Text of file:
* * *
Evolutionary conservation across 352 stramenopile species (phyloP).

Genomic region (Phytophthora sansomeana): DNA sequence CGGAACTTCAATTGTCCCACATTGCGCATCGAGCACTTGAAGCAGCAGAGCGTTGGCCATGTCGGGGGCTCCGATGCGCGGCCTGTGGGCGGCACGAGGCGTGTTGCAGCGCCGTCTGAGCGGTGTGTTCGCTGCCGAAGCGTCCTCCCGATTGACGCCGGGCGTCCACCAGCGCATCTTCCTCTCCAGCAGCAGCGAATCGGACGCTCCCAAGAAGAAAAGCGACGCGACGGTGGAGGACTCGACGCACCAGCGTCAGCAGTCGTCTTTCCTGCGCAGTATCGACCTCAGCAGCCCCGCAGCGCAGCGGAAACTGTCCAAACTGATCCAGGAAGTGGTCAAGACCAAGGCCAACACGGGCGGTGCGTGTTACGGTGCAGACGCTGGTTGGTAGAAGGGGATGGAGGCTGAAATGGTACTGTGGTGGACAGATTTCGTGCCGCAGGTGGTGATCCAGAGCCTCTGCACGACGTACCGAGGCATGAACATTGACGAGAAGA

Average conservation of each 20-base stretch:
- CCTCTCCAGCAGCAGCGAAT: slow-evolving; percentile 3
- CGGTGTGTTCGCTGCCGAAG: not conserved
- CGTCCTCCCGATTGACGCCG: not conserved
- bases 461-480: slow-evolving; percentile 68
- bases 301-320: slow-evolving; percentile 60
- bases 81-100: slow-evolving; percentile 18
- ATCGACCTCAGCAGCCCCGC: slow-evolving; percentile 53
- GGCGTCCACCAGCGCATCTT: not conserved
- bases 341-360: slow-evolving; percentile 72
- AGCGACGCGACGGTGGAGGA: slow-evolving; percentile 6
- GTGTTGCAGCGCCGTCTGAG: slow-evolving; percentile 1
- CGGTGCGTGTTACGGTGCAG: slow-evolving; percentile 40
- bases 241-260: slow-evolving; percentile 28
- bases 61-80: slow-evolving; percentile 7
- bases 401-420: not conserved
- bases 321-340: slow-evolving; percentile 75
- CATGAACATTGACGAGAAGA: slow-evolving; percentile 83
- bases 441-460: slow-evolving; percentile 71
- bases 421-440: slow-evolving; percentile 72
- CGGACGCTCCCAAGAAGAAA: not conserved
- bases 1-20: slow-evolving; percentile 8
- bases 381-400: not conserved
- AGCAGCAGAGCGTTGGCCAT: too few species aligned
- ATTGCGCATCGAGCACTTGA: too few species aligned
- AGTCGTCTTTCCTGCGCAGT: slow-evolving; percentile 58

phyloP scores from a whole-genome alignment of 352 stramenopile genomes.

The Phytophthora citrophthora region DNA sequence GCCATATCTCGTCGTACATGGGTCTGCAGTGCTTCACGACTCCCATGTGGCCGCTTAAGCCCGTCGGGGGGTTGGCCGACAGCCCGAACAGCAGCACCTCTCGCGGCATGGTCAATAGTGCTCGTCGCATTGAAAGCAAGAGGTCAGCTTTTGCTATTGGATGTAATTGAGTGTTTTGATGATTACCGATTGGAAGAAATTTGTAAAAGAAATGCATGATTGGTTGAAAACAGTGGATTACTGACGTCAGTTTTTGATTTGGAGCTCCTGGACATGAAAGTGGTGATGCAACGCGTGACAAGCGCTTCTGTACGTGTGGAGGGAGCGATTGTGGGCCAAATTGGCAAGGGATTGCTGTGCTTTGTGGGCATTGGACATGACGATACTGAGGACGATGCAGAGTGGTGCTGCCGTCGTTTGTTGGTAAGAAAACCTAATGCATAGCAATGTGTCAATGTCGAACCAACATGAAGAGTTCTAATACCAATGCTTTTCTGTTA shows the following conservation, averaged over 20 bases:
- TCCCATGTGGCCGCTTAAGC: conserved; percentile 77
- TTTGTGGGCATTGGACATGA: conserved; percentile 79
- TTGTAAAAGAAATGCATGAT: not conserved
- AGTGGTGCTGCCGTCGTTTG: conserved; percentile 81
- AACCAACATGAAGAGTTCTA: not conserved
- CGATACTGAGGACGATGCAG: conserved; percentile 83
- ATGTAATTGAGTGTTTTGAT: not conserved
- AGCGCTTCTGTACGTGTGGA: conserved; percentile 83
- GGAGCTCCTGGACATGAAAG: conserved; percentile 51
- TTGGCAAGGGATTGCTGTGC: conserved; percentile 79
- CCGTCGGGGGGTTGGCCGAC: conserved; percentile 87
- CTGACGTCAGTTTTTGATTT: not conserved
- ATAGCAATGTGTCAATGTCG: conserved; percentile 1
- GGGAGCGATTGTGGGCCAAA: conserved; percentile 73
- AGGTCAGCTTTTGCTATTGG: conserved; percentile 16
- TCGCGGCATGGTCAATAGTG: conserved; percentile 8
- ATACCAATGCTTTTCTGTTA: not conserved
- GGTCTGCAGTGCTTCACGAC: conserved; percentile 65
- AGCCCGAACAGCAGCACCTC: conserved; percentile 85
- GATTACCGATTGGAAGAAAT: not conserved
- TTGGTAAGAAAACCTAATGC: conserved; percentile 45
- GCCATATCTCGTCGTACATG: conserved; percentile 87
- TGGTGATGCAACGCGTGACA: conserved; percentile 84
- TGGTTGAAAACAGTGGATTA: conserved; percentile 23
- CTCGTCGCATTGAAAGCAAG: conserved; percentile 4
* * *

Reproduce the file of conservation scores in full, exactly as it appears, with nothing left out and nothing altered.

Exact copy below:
Evolutionary conservation across 352 stramenopile species (phyloP).

Genomic region (Phytophthora sansomeana): DNA sequence CGGAACTTCAATTGTCCCACATTGCGCATCGAGCACTTGAAGCAGCAGAGCGTTGGCCATGTCGGGGGCTCCGATGCGCGGCCTGTGGGCGGCACGAGGCGTGTTGCAGCGCCGTCTGAGCGGTGTGTTCGCTGCCGAAGCGTCCTCCCGATTGACGCCGGGCGTCCACCAGCGCATCTTCCTCTCCAGCAGCAGCGAATCGGACGCTCCCAAGAAGAAAAGCGACGCGACGGTGGAGGACTCGACGCACCAGCGTCAGCAGTCGTCTTTCCTGCGCAGTATCGACCTCAGCAGCCCCGCAGCGCAGCGGAAACTGTCCAAACTGATCCAGGAAGTGGTCAAGACCAAGGCCAACACGGGCGGTGCGTGTTACGGTGCAGACGCTGGTTGGTAGAAGGGGATGGAGGCTGAAATGGTACTGTGGTGGACAGATTTCGTGCCGCAGGTGGTGATCCAGAGCCTCTGCACGACGTACCGAGGCATGAACATTGACGAGAAGA

Average conservation of each 20-base stretch:
- CCTCTCCAGCAGCAGCGAAT: slow-evolving; percentile 3
- CGGTGTGTTCGCTGCCGAAG: not conserved
- CGTCCTCCCGATTGACGCCG: not conserved
- bases 461-480: slow-evolving; percentile 68
- bases 301-320: slow-evolving; percentile 60
- bases 81-100: slow-evolving; percentile 18
- ATCGACCTCAGCAGCCCCGC: slow-evolving; percentile 53
- GGCGTCCACCAGCGCATCTT: not conserved
- bases 341-360: slow-evolving; percentile 72
- AGCGACGCGACGGTGGAGGA: slow-evolving; percentile 6
- GTGTTGCAGCGCCGTCTGAG: slow-evolving; percentile 1
- CGGTGCGTGTTACGGTGCAG: slow-evolving; percentile 40
- bases 241-260: slow-evolving; percentile 28
- bases 61-80: slow-evolving; percentile 7
- bases 401-420: not conserved
- bases 321-340: slow-evolving; percentile 75
- CATGAACATTGACGAGAAGA: slow-evolving; percentile 83
- bases 441-460: slow-evolving; percentile 71
- bases 421-440: slow-evolving; percentile 72
- CGGACGCTCCCAAGAAGAAA: not conserved
- bases 1-20: slow-evolving; percentile 8
- bases 381-400: not conserved
- AGCAGCAGAGCGTTGGCCAT: too few species aligned
- ATTGCGCATCGAGCACTTGA: too few species aligned
- AGTCGTCTTTCCTGCGCAGT: slow-evolving; percentile 58

phyloP scores from a whole-genome alignment of 352 stramenopile genomes.

The Phytophthora citrophthora region DNA sequence GCCATATCTCGTCGTACATGGGTCTGCAGTGCTTCACGACTCCCATGTGGCCGCTTAAGCCCGTCGGGGGGTTGGCCGACAGCCCGAACAGCAGCACCTCTCGCGGCATGGTCAATAGTGCTCGTCGCATTGAAAGCAAGAGGTCAGCTTTTGCTATTGGATGTAATTGAGTGTTTTGATGATTACCGATTGGAAGAAATTTGTAAAAGAAATGCATGATTGGTTGAAAACAGTGGATTACTGACGTCAGTTTTTGATTTGGAGCTCCTGGACATGAAAGTGGTGATGCAACGCGTGACAAGCGCTTCTGTACGTGTGGAGGGAGCGATTGTGGGCCAAATTGGCAAGGGATTGCTGTGCTTTGTGGGCATTGGACATGACGATACTGAGGACGATGCAGAGTGGTGCTGCCGTCGTTTGTTGGTAAGAAAACCTAATGCATAGCAATGTGTCAATGTCGAACCAACATGAAGAGTTCTAATACCAATGCTTTTCTGTTA shows the following conservation, averaged over 20 bases:
- TCCCATGTGGCCGCTTAAGC: conserved; percentile 77
- TTTGTGGGCATTGGACATGA: conserved; percentile 79
- TTGTAAAAGAAATGCATGAT: not conserved
- AGTGGTGCTGCCGTCGTTTG: conserved; percentile 81
- AACCAACATGAAGAGTTCTA: not conserved
- CGATACTGAGGACGATGCAG: conserved; percentile 83
- ATGTAATTGAGTGTTTTGAT: not conserved
- AGCGCTTCTGTACGTGTGGA: conserved; percentile 83
- GGAGCTCCTGGACATGAAAG: conserved; percentile 51
- TTGGCAAGGGATTGCTGTGC: conserved; percentile 79
- CCGTCGGGGGGTTGGCCGAC: conserved; percentile 87
- CTGACGTCAGTTTTTGATTT: not conserved
- ATAGCAATGTGTCAATGTCG: conserved; percentile 1
- GGGAGCGATTGTGGGCCAAA: conserved; percentile 73
- AGGTCAGCTTTTGCTATTGG: conserved; percentile 16
- TCGCGGCATGGTCAATAGTG: conserved; percentile 8
- ATACCAATGCTTTTCTGTTA: not conserved
- GGTCTGCAGTGCTTCACGAC: conserved; percentile 65
- AGCCCGAACAGCAGCACCTC: conserved; percentile 85
- GATTACCGATTGGAAGAAAT: not conserved
- TTGGTAAGAAAACCTAATGC: conserved; percentile 45
- GCCATATCTCGTCGTACATG: conserved; percentile 87
- TGGTGATGCAACGCGTGACA: conserved; percentile 84
- TGGTTGAAAACAGTGGATTA: conserved; percentile 23
- CTCGTCGCATTGAAAGCAAG: conserved; percentile 4